Renee Roy is a busy young mother but that isn’t stopping her from realizing her dream of becoming a welder.
“Since I was a little girl, I’d play around in my grandfather’s welding shop. It’s just something I’ve always wanted to do,” says Renee.
Renee is one of 14 First Nations students who are enrolled in an Akerley Campus certified welding class funded by the Native Council of Nova Scotia (NCNS). Her classmates range in age from 18 to 45, but as class instructor Neil DeBaie explains, they share a common goal.
“They want to do better in life and see a real need for skilled tradespeople.”
Renee plans to use her skills in the renewable energy field. “At the end of the day, I want my work to contribute to a cleaner, greener planet for my children to grow up in.”
As a busy mom, juggling school can be stressful, but she says her “great classmates” and “great instructors” make it easier.
Alex Viscount, 21, is one of those classmates. Like Renee, Alex says he owes much of his success to the supportive learning environment. “When I was struggling, my classmates along with my instructor, Neil, helped keep me on track. He’s awesome.”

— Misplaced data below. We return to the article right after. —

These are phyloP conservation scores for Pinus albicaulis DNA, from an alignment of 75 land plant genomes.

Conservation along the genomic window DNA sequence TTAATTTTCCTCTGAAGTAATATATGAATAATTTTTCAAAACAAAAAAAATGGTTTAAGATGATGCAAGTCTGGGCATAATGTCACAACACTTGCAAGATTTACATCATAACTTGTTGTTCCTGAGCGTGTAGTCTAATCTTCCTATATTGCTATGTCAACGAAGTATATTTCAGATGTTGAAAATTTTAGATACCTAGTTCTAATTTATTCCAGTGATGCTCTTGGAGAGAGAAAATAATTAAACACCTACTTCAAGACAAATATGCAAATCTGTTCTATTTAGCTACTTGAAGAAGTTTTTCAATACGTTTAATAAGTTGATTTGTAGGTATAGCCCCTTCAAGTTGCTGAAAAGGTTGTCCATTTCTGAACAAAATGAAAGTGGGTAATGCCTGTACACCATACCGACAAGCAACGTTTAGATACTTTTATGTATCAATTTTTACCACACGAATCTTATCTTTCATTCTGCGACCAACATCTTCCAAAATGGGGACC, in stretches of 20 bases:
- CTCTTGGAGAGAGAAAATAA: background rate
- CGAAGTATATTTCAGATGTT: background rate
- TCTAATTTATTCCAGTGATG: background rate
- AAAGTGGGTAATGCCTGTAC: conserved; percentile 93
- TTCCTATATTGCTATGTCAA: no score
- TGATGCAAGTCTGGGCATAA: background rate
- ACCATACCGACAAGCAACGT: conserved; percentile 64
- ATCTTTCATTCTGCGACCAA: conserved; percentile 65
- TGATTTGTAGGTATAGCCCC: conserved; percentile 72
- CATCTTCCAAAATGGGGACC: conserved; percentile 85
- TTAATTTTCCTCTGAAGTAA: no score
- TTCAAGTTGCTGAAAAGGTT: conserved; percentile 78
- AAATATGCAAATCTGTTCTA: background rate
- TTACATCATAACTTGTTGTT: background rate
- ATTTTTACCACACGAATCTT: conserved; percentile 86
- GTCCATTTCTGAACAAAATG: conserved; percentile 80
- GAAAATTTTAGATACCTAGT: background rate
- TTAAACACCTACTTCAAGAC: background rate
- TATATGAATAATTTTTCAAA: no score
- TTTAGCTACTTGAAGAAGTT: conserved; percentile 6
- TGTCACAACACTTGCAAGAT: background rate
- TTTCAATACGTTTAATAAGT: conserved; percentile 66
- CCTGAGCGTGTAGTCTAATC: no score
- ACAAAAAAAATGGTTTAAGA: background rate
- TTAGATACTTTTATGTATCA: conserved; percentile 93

Neil says his job isn’t just about teaching welding. “It’s also about encouraging self-awareness and self-worth in order to succeed.”
Alex hopes his training leads to a career in underwater welding. “I was called a fish when I was little because I loved the water so much. I am hoping my future might combine that passion with my work.”
Amanda Curtis, Driving Towards Industry Service Standards Project Coordinator with the NCNS, says the partnership with NSCC has been a huge success. "It put our clients at the top of a demand-driven industry opportunity."
Both Renee and Alex are looking forward to entering the workforce.
“When I heard about the course, I thought it would be a good career choice,” says Alex. “Now I love it!”